I pull myself back onto the floor of my shelter and with shaking fingers, thread the needle. I pierce my flesh. The bottom lip. Then the top. The stitches disappear as I tie the knot at the corner of my mouth.
I descend.

From Romance to Fairy Tales

On to the next challenge! There are five of us for the next challenge of Project Writeway which is to write a 600 word scene of a fairy tale retelling. What I'm trying to decide at this point is if I should use a scene from a novel I've already written or come up with something new. Another trick is to choose a fairy tale that hasn't been retold to death but is still recognizable to the judges and you. But for now, I will post my entry from last week: the romance/kissing scene. This scene is from a novel I'm currently working on called, Not of This World, about Marti, a high school junior who wants to be drum major for marching band during her senior year. She struggles with voicing her desires. When her parents announce that the family will be spending the summer at a cabin in Island Park to help her older college-aged brother recover from depression and anxiety suffered at college, Marti's dreams of attending drum major camp seem unattainable. She must speak up and choose between her family and being a normal high school teenager, all while discovering that the world may really come to an end.

This scene was adapted from when Marti was supposed to go to prom with Dallin, but her parents leave to rescue her older brother from college, and she is left home to babysit. I changed Marti's name to Cassie for the scene so I wouldn't have to take the time to explain that Marti is a nickname for Martha.

Cassafrass

            Dallin stands on my front porch with a boutonniere box. Inside is one white rose surrounded by carnations the same color as my dress. The sun is setting behind the two story house across the street like an orange half peeled.

            “Dallin.” I don’t know what to say. I thought Mom told him she changed her mind about prom, that I had to babysit Sam instead. And my makeup—it’s run off my face from crying.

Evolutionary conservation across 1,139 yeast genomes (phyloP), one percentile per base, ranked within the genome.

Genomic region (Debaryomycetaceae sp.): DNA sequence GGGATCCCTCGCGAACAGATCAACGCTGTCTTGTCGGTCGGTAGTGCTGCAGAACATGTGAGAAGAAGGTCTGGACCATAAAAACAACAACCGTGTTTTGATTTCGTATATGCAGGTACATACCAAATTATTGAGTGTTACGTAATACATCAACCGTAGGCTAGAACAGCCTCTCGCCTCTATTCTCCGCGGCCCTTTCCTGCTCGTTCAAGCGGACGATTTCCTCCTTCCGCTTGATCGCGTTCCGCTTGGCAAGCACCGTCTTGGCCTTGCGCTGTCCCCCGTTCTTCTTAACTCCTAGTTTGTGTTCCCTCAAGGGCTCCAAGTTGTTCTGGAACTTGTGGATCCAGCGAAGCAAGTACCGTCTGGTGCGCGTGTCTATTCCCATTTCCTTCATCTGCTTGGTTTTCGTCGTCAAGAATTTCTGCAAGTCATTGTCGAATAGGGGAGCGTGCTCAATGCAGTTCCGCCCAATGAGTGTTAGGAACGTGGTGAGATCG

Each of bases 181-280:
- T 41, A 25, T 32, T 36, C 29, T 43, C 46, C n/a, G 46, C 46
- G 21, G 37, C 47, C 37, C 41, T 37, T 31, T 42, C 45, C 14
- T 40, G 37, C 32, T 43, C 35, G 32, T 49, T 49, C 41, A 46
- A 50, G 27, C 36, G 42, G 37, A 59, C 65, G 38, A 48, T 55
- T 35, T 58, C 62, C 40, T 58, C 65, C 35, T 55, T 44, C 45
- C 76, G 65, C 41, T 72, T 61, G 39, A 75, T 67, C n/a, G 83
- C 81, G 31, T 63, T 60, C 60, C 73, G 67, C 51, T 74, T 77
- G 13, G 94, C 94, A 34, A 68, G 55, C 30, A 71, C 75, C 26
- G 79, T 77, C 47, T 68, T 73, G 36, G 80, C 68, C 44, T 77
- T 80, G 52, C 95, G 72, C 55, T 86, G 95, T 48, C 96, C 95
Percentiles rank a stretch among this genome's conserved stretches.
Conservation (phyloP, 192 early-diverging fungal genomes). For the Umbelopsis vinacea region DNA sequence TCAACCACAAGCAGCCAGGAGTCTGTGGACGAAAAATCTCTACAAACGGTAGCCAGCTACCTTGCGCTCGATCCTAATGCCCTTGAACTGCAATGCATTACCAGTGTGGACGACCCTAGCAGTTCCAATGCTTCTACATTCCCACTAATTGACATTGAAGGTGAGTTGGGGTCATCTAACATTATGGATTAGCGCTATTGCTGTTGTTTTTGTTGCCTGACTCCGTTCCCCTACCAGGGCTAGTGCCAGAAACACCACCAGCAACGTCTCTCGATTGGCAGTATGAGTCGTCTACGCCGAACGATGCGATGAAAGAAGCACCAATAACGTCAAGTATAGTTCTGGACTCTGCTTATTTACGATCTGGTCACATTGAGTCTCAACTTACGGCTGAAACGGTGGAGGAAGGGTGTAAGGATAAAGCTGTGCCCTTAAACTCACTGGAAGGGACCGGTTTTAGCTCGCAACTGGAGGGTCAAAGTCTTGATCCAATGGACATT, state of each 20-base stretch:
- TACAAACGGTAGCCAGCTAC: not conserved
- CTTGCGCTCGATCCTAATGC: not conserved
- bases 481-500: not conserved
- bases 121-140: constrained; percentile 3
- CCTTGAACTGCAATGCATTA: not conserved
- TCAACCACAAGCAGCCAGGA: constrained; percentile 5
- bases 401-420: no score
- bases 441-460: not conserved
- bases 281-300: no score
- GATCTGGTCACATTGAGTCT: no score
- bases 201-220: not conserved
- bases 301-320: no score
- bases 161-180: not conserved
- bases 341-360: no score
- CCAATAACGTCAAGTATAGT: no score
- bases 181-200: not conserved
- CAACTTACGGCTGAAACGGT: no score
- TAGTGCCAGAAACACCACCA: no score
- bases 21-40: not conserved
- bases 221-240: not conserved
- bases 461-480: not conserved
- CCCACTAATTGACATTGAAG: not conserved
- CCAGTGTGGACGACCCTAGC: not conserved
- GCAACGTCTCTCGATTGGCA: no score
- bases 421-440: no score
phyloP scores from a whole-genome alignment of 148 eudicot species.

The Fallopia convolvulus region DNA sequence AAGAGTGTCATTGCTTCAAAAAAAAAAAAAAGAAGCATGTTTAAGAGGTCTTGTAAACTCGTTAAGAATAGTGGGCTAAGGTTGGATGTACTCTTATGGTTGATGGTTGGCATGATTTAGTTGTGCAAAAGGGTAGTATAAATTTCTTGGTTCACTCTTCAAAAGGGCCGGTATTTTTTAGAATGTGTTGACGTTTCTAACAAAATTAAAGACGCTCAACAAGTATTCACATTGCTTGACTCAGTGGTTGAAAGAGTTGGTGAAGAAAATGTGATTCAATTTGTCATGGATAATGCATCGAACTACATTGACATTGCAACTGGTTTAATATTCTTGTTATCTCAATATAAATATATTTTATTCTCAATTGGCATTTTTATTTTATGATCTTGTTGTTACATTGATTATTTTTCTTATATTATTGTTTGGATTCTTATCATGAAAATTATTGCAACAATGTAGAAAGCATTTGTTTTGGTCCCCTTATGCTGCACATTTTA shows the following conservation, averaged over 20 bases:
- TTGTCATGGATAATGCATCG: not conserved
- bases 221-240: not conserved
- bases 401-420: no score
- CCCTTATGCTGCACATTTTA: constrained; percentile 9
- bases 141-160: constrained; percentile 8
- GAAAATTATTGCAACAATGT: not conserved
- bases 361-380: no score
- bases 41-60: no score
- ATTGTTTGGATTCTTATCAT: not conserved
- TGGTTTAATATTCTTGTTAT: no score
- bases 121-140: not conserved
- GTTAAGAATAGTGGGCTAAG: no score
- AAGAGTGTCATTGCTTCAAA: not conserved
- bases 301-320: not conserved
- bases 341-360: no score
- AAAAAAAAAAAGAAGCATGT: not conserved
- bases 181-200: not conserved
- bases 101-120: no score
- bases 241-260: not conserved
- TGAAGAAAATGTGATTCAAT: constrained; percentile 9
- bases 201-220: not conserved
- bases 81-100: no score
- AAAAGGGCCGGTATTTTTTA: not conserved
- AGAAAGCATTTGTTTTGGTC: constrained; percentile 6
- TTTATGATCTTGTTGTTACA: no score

But I’m still wearing my pinkish-melon dress with a full skirt to the knee, wide straps for sleeves, and of course, a sweater to cover my shoulders.

            “Wow, Cassie,” Dallin says. “You look…Wow.” He’s in the doorway. Sam wraps his arms around Dallin’s leg.

            I notice now that he’s not in a tux. He’s wearing a white dress shirt with jeans and one button undone. His white undershirt shows at the top. I want to give him a hug but not with Sam around.

            I try to pry Sam off Dallin’s leg.

            “I just came to give you these.” Dallin shakes the flower box. I reach for it, but he pulls back.

            “I get to put it on you.” He walks into the house, sets the box on a bookshelf, and pops off the top. Sam continues to hang onto Dallin, but tilts his head back to watch.

            Dallin’s fingertips brush the inside of my palm as he slips the flowers on my wrist. I get warm shivers.

            He smiles, showing straight teeth except for the middle top one that’s at a slight angle.

            “I should leave.” Dallin backs up.

            “You could…” My voice cracks. “Stay.”

            “Are you sure?”

            “I’m sure.”

            Mom would not approve. Except why should I do what Mom wants when she made me miss my prom?

           

            After three stories, a trip to the bathroom, and two drinks of water, Sam is in bed and Dallin is sitting next to me on the worn love seat.

            “Cassie?” Dallin fiddles with my fingers. I think he’ll hold my hand. He doesn’t.  

            “Yeah.” I keep my voice at a whisper so I won’t scare him away.